Filed under: Mali
Present-day Mali was once part of three West African empires that controlled trans-Saharan trade: the Ghana Empire, the Mali Empire (from which Mali is named), and the Songhai Empire. In the late 1800s, Mali fell under French control, becoming part of French Sudan. Mali gained independence in 1959 with Senegal, as the Mali Federation in 1959. A year later, the Mali Federation became the independent nation of Mali in 1960. After a long period of one-party rule, a 1991 coup led to the writing of a new constitution and the establishment of Mali as a democratic, multi-party state.
With the coming to power of Mali’s second president, Moussa Traoré, however, Cuban music was discouraged in favor of Malian traditional music. Biennale festivals were held to encourage folk music. Old dance bands reformed in many cases, under new names, as part of this roots revival. Especially influential bands included Tidiane Koné‘s Rail Band du Buffet Hôtel de la Gare, which launched the careers of future stars Salif Keita and Mory Kanté.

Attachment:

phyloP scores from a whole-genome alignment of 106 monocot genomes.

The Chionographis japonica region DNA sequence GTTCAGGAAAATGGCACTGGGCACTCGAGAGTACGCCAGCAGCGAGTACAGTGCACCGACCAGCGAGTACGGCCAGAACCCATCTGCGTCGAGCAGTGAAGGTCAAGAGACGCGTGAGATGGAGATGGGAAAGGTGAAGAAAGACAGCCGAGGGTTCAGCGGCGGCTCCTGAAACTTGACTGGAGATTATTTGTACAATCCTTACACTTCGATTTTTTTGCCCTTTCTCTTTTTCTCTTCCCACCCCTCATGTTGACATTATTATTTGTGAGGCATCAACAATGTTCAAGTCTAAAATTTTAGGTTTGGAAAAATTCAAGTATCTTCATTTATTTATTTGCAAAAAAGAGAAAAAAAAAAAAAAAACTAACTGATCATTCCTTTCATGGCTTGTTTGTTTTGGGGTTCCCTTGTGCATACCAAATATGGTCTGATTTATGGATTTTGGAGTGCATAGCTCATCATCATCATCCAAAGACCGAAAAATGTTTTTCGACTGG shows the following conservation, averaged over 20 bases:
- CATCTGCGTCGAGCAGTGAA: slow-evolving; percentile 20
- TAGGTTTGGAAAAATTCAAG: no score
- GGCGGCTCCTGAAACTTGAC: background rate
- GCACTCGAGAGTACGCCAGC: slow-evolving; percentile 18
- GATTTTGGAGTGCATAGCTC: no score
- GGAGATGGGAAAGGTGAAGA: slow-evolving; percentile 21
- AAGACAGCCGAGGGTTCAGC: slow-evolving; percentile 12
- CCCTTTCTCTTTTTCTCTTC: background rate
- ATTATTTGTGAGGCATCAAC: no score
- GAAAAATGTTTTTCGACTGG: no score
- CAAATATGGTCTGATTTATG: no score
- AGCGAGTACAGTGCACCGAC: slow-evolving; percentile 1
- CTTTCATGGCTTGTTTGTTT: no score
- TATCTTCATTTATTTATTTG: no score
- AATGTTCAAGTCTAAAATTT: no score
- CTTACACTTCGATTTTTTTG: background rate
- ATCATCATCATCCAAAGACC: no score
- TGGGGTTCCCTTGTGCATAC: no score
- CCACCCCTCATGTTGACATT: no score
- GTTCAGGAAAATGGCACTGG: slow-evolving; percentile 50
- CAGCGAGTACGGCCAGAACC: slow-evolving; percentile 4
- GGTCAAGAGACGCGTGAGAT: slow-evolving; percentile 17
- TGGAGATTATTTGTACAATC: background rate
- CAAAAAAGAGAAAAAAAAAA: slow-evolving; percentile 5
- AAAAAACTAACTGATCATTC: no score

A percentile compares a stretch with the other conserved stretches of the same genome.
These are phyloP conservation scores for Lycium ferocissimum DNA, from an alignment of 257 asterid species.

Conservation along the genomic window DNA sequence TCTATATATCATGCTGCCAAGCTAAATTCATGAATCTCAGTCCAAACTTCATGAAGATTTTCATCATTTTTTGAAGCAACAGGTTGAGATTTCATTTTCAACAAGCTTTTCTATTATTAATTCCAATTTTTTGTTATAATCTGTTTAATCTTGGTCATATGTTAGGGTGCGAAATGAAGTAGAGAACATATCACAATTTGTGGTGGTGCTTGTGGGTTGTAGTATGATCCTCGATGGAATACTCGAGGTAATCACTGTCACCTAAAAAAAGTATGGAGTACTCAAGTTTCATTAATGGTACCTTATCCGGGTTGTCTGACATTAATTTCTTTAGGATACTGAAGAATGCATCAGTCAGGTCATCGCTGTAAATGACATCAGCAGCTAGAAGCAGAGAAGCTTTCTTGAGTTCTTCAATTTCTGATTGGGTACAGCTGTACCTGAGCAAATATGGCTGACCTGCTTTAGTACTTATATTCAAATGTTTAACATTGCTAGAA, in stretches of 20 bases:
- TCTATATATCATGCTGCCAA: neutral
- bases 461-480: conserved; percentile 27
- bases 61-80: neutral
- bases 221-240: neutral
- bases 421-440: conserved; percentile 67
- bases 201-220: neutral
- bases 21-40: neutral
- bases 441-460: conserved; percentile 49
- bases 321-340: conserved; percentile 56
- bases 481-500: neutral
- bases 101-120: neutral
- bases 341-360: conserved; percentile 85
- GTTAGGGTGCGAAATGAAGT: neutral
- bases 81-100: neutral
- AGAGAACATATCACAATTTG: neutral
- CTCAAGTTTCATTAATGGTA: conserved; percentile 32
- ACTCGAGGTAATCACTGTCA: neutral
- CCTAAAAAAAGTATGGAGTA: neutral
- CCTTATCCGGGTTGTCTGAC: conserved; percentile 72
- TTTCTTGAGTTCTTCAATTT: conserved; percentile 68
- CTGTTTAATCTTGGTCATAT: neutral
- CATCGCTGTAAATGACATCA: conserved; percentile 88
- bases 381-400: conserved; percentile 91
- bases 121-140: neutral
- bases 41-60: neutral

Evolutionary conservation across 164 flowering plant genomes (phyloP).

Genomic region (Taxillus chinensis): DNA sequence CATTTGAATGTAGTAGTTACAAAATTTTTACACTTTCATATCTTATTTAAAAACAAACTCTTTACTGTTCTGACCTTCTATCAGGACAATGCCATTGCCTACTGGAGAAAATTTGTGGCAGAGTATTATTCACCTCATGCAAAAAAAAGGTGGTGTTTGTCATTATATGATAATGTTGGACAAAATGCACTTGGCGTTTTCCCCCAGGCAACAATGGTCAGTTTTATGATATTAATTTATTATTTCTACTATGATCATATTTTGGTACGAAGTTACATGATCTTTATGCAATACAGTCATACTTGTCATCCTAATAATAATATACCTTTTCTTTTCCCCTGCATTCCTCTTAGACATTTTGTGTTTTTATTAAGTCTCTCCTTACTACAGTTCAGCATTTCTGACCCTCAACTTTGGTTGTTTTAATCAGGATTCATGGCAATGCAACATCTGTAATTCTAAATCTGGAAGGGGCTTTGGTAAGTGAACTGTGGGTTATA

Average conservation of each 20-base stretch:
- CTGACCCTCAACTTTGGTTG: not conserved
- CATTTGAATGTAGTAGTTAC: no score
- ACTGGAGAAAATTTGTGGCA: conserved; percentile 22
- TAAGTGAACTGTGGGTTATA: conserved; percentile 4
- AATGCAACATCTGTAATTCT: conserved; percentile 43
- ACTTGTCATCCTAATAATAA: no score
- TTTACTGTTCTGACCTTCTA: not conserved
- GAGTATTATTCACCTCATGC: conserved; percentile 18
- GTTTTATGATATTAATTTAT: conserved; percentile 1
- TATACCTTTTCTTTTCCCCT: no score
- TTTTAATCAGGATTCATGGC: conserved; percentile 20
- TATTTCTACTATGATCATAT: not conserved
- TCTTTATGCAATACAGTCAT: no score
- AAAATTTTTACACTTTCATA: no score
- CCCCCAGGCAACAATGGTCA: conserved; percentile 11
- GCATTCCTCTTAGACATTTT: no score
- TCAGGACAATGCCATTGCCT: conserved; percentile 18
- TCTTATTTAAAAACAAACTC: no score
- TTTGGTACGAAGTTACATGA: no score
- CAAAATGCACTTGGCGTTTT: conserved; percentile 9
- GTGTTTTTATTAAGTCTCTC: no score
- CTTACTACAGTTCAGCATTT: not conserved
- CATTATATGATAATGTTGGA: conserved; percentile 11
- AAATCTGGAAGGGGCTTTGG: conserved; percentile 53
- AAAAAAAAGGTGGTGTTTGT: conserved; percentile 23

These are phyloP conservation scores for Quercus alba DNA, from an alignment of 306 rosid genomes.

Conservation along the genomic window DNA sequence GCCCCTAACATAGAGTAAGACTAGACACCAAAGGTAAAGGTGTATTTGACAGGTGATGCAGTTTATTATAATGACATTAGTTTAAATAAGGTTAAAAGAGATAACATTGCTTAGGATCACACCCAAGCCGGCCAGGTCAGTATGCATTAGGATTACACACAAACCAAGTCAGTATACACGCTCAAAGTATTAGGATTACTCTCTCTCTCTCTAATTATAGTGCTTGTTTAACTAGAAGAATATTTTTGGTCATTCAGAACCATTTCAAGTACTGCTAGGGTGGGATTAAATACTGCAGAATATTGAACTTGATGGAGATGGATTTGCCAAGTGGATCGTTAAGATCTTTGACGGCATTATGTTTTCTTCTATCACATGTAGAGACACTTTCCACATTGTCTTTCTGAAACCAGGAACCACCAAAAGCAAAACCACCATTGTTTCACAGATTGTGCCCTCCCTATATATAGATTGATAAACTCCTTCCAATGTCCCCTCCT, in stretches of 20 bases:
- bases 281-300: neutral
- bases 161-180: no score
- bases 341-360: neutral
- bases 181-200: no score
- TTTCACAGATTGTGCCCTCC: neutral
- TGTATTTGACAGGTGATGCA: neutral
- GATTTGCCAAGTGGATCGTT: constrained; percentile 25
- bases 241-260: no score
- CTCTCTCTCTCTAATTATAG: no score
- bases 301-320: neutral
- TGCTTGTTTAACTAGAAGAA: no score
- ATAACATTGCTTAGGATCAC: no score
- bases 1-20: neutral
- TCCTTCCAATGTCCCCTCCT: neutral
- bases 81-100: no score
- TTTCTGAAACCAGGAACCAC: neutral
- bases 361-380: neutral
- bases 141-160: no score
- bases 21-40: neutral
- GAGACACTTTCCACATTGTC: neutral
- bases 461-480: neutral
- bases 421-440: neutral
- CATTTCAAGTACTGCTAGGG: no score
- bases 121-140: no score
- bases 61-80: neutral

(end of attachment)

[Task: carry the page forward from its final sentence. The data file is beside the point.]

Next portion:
Not all bands took part in Traoré’s roots revival, however. Les Ambassadeurs du Motel formed in 1971, playing popular songs imported from Senegal, Cuba and France. Les Ambassadeurs and Rail Band were the two biggest bands in the country, and a fierce rivalry developed. Salif Keita, perhaps the most popular singer of the time, defected from the Rail Band to join Les Ambassadeur in 1972.
In 1974, a “battle of the bands” concert between Les Ambassadeurs and Rail Band was held in Bamako to decide who was the most popular group. A concert was organised and both bands were instructed to write a new song for the event. The Ambassadeurs du Motel performed “Kibaru” (which promoted a literacy campaign organized by the national government), and by all accounts the audience went wild. The concert produced no clear winner on the day and it was officially declared a draw. Salif and Kanté Manfila recorded a further two LPs with Les Ambassadeurs du Motel before forming Les Ambassadeurs Internationaux.
Catalog number SAF 50014on Sonafric of France, released 1976.